I am so touched by this wonderful gift. It was given to me as they were sending some of my buddies home, while others had to stay at the Germany hospital longer. It was quite an emo- tional moment as our group was going their sepa- rate ways, but every one of us was wrapped in a quilt sent from home. The quilt was a great com- fort to me and a reminder of why we serve. Thank you so much forgoing through the trouble of mak- ing and sending it to me. It is proudly on display in my home and I will cherish it always. Please express my heartfelt gratitude to Margaret, Sharon, Kathleen, Kathy, Jane, Sylvia, Karen, Janet, Shirley, Julia, and Amy as well.
Most of our group is fully recovered from our in- juries, and the remaining guys are improving
everyday. I have already returned to duty and re- cently served in the Haiti relief effort. Thank you all again.


Sincerely,
RF, Captain, USAF

May 7, 2010
“Illinois National Guard Troops who returned last year after a year in Afghanistan, some with 2nd, 3rd, and 4th deployments.”

On January 10, 2010, we had the honor of giving QOVs to 63 Illinois National Guard Troops who returned last year after a year in Afghanistan, some with 2nd, 3rd, and 4th deployments.    The 106th Calvary 2nd Squadron, also known as the Aurora based Charlie Troop, were welcomed home with a Freedom Salute Ceremony.    The celebration included speakers and presentation of medals. At the end of the ceremony, we took pictures as they took their quilts out of the pillowcases and opened the quilts to share with their families. Their smiles were our “thank you’s!!”  The labels on the quilts read “Northern Illinois QuiltsofValor.” We have provided quilts for the Wounded Soldier Fund, Hines Hospital and Great Lakes Returning Warrior Workshop.


We meet the first Tuesday of every month at Prairie Shop Quilts, Batavia, IL. We have been meeting for about six months now and finding a sew-in at home is just as fun!


Rita Pennington Illinois

May 7, 2010
“As a college student, I wore a bracelet in remembrance of you and other Americans held in captivity in Vietnam.”

Following is the background story on a quilt that my sister and I presented (by mail) to a VietNamVeteran before Christmas. The pattern that we used to piece the top is called “Remembrance”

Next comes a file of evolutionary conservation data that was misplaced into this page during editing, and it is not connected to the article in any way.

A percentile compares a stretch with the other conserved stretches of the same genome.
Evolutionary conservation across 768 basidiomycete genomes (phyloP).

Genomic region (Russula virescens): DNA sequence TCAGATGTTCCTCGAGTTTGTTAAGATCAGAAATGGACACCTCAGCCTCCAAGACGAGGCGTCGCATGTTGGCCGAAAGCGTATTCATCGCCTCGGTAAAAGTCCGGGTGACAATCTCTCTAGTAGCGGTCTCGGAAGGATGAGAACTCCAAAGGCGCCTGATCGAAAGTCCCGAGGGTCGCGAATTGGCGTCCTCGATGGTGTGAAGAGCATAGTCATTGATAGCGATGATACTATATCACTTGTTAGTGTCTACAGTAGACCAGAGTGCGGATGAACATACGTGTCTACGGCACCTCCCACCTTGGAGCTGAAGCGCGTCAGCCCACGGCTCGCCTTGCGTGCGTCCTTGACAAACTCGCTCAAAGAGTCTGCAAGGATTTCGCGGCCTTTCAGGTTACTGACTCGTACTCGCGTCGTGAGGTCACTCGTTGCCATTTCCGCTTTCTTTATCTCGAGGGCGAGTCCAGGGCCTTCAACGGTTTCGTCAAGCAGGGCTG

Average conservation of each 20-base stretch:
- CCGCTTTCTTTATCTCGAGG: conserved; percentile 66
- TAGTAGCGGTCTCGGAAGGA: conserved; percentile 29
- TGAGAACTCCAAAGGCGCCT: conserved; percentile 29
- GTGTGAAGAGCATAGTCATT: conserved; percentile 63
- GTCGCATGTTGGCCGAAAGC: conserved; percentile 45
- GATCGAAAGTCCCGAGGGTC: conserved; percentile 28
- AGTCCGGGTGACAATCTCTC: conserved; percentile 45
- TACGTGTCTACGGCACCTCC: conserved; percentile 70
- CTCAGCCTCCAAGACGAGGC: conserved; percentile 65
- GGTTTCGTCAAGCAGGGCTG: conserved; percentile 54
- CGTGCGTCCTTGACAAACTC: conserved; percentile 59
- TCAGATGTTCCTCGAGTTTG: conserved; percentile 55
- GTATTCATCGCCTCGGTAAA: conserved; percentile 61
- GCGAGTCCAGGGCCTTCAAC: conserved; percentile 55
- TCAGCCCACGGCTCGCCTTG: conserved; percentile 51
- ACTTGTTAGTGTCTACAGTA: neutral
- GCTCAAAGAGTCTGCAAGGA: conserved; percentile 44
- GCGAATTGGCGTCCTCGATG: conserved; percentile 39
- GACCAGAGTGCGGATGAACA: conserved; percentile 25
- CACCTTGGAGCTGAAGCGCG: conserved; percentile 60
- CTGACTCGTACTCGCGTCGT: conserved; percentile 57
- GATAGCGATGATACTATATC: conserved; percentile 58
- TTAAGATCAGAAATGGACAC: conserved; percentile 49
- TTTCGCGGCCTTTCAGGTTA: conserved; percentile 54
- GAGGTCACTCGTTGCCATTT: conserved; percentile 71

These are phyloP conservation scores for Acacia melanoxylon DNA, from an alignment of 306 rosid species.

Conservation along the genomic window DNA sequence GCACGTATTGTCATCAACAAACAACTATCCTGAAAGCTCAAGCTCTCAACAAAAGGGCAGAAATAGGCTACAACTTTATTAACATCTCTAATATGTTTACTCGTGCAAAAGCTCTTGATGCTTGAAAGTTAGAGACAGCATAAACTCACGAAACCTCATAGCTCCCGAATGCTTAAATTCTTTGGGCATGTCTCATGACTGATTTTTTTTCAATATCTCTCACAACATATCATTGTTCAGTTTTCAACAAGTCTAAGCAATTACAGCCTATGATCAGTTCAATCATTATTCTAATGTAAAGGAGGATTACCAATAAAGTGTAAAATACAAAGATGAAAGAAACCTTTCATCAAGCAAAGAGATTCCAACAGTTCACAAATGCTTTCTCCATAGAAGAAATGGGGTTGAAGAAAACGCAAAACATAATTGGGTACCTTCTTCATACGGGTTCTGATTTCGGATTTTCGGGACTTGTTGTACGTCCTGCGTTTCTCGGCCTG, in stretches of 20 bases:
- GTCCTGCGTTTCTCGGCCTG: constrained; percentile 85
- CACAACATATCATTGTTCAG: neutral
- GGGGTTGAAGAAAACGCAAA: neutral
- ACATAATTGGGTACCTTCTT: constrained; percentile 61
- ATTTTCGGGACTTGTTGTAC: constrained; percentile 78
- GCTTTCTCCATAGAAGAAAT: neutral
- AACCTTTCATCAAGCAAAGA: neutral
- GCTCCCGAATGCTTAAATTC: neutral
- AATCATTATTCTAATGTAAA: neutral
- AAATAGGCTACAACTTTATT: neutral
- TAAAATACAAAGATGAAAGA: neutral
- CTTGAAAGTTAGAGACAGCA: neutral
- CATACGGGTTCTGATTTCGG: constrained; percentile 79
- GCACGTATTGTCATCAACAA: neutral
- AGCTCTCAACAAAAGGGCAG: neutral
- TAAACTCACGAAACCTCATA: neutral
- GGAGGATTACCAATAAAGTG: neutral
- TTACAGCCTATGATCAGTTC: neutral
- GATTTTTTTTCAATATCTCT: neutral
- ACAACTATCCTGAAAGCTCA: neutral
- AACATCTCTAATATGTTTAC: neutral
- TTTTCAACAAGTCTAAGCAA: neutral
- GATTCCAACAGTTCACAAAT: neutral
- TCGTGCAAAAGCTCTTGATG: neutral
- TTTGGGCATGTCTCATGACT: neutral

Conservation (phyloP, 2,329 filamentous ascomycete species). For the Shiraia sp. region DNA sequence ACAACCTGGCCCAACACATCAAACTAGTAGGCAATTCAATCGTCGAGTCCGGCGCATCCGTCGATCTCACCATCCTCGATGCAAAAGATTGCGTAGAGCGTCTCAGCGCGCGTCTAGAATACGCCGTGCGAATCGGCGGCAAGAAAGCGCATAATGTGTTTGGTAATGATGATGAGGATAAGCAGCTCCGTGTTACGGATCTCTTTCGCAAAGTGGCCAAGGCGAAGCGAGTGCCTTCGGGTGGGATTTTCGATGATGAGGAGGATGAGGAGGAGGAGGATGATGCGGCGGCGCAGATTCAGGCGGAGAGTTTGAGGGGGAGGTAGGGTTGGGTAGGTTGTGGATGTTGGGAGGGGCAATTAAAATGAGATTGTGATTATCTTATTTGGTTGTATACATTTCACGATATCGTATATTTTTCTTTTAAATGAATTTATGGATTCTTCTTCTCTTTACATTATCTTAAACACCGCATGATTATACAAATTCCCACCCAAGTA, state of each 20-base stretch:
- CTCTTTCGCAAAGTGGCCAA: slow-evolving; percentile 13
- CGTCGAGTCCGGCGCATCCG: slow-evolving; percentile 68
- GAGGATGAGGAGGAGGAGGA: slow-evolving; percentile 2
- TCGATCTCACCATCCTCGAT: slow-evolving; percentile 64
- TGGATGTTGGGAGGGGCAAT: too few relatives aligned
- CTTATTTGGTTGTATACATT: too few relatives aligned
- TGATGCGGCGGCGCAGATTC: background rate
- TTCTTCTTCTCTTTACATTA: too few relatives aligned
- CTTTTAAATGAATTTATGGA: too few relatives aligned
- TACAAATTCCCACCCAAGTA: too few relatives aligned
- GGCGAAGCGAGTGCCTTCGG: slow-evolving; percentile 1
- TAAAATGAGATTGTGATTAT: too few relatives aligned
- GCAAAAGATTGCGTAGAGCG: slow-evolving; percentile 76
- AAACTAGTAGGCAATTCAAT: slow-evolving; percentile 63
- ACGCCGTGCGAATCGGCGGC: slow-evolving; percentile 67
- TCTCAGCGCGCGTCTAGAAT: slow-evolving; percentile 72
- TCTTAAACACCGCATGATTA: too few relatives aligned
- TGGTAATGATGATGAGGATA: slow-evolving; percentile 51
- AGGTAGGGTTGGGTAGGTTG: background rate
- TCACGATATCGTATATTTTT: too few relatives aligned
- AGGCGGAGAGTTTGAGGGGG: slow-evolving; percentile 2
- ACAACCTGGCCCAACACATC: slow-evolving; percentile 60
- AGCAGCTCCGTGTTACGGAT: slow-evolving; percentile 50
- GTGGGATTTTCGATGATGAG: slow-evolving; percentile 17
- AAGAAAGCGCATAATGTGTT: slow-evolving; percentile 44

Dear RB,
As a college student, I wore a bracelet in remembrance of you and other Americans held in captivity in Vietnam. My bracelet bore your name. I was very happy to remove my bracelet when you were released in 1973.

Flash forward over 3 1/2 decades to 2009. For the past three years, my sister and I have been making QOVs for returning American soldiers. When going through some files a few months ago, I came across the news article that I had saved for 36 years that listed the POW's being released with your name among them. Although you have occasionally been in my thoughts all these many years, it wasn't until that day when I re-read the article that I realized we must present you with a QOV. How excited we have been at the thought of you opening the box and accepting our gift to you!


The quilt combines the workmanship of three people, my sister and I pieced the top and Jonnie  in Georgia quilted it. When I approached Jonnie and gave her the background information about the POW bracelet, she was very pleased to be a part, especially because she had lost her "first love" to the Vietnam war.

So you see, there is much more involved in this quilt than fabric and stitches.  This Quilt of Valor is filled with love and appreciation. Please accept this token of our appreciation. It is our way of honoring you and saying "THANK YOU" for your service to preserve our freedom. You have not been forgotten!


K Z, St. Croix, US Virgin Islands
S H, Galloway, NJ


We were thrilled to receive the following reply from Lt. Commander RB:


“It was a wonderful surprise to receive the beauti- ful quilt. It really warms my heart to realize that we have such dedicated patriots in our country such as yourselves.
I will remember your kindness always.
Thank you very much!!”


SH Galloway, New Jersey

May 7, 2010
“As a POC, I am regularly receiving quilts from all over the country.”

From CDR Jones - Doctor at the Joint Hospital in Afghanistan